Friday 25 May 2018

Polos for practical thinkers

VW's baby has been a huge success story, but the new model is let down by a small engine, writes Campbell Spray

UPHILL STRUGGLE: The new VW Polo’s small engine found steep climbs difficult to handle
UPHILL STRUGGLE: The new VW Polo’s small engine found steep climbs difficult to handle

The Volkswagen Polo has always been associated in my mind with single, determined women and ageing but very staid couples.

Probably pretty unfair but that's the way it was. However, while I'll never be the former, the latter group is beginning to seem appropriate and made me quite excited to attend the launch of the new VW Polo early last month and then take a model on a week's test.

There's no doubt that the Polo has been a massive success story for Volkswagen - nearly 15 million have been sold since they were introduced in 1975. They have established a name for reliability, strong resale values and good practicality. They were never a family car, that sector was left for the Polo's big siblings - Golf and Passat.

Like the Golf, the Polo has been continually growing to match the expectations - and probably the girth - of its target market. The 2018 version is now the size of a Golf two generations back.

While so much of the small car market is being influenced by the SUV/Crossover type of vehicles, the new Polo stays very much a traditional hatchback. It now only comes with five doors. Comfort, build quality and versatility are first rate and the car comes with a very high level of safety equipment as standard, while at relatively good rates a lot more can be bolted on.

The Polo is very easy to drive, with good suspension, and while I was more impressed with the new Fiesta from Ford when I took it to Mayo last autumn, it is on par with the new Seat Ibiza, which is, of course, its Spanish cousin.

However, the confidence I wanted from the Polo was severely compromised by the test model being fitted with the basic 65hp 1.0-litre petrol engine. It was barely useful around town but going up hills or trying to make progress on the open road was very taxing. I probably could have got out and walked quicker.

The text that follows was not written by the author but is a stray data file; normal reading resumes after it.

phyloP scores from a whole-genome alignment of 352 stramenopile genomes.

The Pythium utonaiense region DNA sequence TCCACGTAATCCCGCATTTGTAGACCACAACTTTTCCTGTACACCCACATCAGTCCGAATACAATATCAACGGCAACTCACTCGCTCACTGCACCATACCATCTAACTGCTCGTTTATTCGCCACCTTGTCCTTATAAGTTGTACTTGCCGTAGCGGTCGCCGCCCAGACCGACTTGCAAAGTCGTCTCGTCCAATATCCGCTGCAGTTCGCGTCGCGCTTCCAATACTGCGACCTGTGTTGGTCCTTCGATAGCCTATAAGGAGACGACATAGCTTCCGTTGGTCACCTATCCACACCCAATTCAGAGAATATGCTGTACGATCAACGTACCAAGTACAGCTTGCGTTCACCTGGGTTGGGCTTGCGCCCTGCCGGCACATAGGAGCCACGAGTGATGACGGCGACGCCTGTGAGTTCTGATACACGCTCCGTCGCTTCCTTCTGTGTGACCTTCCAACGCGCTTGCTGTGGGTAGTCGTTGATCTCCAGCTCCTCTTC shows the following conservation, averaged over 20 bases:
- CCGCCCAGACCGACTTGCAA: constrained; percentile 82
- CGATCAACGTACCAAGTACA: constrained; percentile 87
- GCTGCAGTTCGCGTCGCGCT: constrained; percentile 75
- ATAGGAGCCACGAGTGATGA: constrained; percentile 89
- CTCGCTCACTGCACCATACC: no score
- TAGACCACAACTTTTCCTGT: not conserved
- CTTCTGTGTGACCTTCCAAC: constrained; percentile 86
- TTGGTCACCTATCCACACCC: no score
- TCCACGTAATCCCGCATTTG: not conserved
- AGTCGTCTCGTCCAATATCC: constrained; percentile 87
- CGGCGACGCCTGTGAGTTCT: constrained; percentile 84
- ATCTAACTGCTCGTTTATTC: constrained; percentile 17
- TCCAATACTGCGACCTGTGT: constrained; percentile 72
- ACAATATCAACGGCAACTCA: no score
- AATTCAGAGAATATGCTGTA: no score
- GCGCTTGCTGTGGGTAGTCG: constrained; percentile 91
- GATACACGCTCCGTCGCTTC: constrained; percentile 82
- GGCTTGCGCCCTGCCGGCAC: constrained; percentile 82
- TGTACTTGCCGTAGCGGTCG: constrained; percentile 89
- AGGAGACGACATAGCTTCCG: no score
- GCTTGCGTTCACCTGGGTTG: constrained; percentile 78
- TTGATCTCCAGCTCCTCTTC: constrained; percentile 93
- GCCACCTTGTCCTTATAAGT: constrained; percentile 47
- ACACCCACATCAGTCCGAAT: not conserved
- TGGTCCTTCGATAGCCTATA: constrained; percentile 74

There are faster options, including a knockout GTi car coming this month, and the best of these is a 95hp turbo version, but do avoid the diesel. I am told it isn't good and not needed. The very well-equipped Comfortline model I was driving, with a lot of technology upgrade, was €21,049 on the road, but for €22,770 the 95hp turbo would be a much finer car. And it wouldn't make you feel so old. There are a number of options which can give some colour and interior flair to lift the Polo out of the ordinary and rather drab look that VW has too often been accused of.

The 95hp version gives you a 0-100km of 10.8secs against the very plodding 15.5 of the 65hp version and the barely improved 14.9 of the 75bhp models.

Overall, the Polo is very practical with excellent space front, rear and in the load area which seems about the best in its class with 25pc more room than the previous model.

It's a car that is good looking without being over fussy. It has perhaps one of the best technology packs seen in a small car and it feels much bigger than it is. The more I write about, the better I feel. It's a pity that the small engine let it down.

Sunday Independent

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